Alessandro Carlucci: latinx migrant, architect and mentor in the Spatial Justice Design Think Tank, at the London School of Architecture.
Deep-rooted colonialist practices are still used today by councils and landowners to displace minorities for profit under the guise of ‘revitalisation’. This paper argues that it is time to confront the role that architects play in making our cities less inclusive and investigates practices that could instead enable local communities to shape their environment.

Not just Sorry, but Thanks
Alicia ‘Poppy’ Bell: Australian-Chinese architect and founding member of MISC. Studio, an architecture collective interested in the intersection between social activity in the city and digital fabrication.
This research focuses on identifying how architecture and urban planning processes challenge or embed colonial forces within Sydney, focusing on three areas: architectural policy and accreditation, architectural education, and architectural practice on an urban and public scale.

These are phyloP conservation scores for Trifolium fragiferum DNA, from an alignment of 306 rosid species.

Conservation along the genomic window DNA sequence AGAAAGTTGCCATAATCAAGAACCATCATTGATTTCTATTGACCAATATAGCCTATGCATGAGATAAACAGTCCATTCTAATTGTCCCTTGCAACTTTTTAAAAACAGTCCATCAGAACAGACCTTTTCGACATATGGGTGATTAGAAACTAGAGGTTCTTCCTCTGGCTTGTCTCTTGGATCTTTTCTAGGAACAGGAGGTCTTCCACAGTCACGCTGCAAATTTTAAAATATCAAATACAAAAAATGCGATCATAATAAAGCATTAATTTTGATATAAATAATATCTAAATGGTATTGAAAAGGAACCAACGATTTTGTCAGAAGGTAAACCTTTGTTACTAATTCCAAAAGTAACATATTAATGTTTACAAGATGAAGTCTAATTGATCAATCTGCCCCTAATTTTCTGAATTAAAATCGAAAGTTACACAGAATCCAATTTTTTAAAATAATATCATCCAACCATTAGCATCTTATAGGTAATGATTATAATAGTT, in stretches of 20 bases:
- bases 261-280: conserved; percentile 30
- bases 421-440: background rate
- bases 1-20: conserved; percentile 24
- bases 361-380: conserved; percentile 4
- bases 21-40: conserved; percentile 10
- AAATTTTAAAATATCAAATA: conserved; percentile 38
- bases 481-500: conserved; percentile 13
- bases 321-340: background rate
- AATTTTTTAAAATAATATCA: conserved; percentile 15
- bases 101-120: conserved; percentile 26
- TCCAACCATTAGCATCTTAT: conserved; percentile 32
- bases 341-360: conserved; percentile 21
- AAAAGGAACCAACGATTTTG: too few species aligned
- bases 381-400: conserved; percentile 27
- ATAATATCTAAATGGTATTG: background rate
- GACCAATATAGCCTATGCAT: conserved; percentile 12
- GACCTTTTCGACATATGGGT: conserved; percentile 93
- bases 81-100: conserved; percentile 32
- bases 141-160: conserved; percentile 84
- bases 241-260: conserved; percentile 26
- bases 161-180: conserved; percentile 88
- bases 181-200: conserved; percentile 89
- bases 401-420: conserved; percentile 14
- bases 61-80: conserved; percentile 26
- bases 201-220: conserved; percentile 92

A Call for Care
Catalina Mejía Moreno: architect, lecturer in Architectural Humanities at the University of Sheffield and editor.
The paper turns to a series of extraction infrastructure projects in Colombia to explore alternative ecologies of care. Moreno examines the strategies employed by collectives opposing forceful displacement from their territories that include centring womxn’s practices of sustenance, making kin and embodied knowledge.


Panel 3: Community Care

The final panel recognises the role of local communities in developing inclusive and caring cities. Our panellists will discuss the challenges they face and the spatial practices that can be used to empower and inspire them.

The Spatial Politics of Care in Post-Blast Beirut